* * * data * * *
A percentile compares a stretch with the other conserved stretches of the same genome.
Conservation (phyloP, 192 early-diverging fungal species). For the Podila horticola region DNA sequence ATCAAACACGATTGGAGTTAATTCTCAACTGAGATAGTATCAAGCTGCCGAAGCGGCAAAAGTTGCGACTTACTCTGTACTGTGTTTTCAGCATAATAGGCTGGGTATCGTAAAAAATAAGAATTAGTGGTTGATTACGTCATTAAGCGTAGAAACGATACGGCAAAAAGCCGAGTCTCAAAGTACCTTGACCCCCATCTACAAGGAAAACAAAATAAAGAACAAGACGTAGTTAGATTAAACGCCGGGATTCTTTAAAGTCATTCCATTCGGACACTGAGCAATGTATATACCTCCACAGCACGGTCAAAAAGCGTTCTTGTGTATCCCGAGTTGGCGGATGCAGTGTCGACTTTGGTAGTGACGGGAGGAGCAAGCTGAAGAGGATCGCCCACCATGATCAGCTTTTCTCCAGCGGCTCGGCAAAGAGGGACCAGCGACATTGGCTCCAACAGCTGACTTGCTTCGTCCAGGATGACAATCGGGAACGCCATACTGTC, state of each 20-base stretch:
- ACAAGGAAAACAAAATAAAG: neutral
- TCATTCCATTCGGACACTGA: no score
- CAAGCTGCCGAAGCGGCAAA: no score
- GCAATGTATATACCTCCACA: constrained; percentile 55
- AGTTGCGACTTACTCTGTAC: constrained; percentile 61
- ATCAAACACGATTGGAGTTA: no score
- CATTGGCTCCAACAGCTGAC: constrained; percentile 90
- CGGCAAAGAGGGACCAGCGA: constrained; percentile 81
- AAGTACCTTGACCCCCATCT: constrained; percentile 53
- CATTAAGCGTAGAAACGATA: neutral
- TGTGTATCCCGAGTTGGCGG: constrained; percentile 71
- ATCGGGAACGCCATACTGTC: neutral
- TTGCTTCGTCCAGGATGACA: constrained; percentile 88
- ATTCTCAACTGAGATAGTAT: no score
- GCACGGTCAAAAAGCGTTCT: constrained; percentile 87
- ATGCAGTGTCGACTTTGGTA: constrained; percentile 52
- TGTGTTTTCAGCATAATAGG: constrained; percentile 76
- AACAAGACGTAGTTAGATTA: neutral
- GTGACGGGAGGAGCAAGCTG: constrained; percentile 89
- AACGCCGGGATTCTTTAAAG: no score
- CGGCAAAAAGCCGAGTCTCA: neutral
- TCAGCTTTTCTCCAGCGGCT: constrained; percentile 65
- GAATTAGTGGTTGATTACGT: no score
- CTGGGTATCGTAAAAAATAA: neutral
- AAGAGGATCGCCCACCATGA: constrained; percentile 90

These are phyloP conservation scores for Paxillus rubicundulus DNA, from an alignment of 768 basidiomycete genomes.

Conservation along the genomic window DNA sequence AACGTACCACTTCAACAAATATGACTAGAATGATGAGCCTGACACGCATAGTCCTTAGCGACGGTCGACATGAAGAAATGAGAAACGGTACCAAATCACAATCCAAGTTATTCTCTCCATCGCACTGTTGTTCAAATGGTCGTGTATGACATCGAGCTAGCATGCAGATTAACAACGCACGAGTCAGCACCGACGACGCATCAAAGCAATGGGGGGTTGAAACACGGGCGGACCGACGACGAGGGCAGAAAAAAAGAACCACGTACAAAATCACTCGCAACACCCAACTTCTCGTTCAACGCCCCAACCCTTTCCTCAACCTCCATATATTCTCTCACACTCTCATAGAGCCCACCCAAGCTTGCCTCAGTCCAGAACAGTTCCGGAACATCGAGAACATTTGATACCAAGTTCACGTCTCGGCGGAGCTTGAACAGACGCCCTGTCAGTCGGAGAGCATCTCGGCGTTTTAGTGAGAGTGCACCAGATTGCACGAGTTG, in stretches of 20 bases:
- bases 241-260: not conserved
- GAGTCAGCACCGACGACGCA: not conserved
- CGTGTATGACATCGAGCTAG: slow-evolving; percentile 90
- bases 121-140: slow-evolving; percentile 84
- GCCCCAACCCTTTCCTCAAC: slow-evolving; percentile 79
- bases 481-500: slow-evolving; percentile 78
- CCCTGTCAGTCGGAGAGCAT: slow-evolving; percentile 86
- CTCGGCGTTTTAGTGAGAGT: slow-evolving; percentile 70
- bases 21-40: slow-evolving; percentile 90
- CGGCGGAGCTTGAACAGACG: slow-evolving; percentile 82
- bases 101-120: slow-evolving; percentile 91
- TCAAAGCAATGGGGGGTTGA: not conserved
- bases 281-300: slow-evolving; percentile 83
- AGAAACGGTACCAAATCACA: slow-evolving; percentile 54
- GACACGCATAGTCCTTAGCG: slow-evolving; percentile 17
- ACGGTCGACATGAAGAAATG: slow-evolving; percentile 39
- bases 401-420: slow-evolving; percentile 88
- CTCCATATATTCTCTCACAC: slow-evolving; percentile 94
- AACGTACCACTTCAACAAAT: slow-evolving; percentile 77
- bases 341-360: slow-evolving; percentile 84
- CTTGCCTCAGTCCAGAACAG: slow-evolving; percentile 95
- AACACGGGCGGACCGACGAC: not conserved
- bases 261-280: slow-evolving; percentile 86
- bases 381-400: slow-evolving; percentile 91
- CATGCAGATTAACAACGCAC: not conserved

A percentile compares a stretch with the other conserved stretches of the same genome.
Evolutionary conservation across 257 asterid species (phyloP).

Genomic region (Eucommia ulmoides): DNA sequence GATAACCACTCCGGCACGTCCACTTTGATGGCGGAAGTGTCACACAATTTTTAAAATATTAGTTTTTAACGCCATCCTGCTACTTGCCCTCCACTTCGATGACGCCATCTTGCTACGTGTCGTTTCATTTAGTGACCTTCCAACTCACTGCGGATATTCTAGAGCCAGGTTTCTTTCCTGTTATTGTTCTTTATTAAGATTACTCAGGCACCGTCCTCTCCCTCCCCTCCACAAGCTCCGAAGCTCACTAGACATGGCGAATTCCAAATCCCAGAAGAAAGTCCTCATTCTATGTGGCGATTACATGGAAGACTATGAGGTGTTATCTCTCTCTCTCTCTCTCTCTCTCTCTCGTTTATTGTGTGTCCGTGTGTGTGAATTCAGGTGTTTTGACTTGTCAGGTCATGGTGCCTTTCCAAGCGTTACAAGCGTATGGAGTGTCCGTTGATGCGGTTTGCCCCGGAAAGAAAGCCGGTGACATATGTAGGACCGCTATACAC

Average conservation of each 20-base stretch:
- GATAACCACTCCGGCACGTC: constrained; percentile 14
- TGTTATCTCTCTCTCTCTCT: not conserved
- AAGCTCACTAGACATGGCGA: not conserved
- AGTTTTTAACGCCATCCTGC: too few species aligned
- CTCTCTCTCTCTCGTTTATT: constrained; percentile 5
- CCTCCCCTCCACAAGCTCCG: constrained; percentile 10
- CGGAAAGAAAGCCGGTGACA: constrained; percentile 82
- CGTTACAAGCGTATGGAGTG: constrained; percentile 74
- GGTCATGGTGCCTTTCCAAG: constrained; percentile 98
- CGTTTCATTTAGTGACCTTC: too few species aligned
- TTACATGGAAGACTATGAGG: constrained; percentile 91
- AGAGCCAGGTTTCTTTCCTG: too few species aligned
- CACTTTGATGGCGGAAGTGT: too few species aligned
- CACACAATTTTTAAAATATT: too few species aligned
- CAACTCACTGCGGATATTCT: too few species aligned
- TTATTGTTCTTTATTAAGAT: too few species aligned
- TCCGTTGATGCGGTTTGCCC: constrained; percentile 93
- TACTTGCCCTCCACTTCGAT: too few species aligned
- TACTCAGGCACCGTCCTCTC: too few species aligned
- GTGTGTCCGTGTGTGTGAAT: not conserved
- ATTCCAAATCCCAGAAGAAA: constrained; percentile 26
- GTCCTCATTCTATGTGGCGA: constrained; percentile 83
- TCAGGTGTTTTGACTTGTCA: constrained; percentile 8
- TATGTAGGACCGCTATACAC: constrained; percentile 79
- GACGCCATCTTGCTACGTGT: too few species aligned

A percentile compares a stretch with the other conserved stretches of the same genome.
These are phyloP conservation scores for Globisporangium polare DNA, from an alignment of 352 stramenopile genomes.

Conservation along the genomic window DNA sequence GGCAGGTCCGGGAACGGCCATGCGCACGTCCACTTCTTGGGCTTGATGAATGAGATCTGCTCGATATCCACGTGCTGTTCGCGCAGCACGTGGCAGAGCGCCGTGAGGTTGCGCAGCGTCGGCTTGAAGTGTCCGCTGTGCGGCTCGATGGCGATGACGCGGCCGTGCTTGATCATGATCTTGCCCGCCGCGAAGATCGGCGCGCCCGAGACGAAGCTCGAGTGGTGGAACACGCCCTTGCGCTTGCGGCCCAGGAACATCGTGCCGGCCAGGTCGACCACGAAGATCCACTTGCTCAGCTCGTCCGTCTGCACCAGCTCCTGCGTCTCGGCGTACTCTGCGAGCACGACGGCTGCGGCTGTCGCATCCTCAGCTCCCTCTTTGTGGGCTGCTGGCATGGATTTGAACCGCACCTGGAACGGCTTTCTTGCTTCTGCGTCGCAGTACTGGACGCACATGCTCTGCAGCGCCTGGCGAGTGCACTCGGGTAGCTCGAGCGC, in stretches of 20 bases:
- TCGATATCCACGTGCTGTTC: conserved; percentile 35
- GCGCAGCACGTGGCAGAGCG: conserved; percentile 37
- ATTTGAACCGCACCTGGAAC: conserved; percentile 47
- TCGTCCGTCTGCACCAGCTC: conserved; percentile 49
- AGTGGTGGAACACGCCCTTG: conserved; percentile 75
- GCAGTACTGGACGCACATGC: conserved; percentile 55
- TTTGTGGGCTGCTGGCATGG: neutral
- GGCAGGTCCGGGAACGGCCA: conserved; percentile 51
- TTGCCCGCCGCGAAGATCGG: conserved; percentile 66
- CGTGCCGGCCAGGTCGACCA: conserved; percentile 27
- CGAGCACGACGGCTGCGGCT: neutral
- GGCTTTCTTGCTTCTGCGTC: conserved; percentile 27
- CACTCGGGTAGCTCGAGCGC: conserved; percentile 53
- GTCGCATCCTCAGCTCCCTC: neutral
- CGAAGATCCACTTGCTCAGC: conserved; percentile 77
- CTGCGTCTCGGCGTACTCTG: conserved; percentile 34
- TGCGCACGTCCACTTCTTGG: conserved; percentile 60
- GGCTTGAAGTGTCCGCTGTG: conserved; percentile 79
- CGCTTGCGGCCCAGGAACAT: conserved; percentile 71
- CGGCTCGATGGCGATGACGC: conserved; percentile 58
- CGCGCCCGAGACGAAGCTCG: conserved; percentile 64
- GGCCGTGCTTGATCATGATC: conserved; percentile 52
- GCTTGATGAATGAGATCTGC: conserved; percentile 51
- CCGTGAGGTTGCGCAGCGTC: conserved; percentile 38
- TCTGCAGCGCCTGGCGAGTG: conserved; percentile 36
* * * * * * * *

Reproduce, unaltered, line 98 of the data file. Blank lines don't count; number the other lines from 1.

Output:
- GGCTTTCTTGCTTCTGCGTC: conserved; percentile 27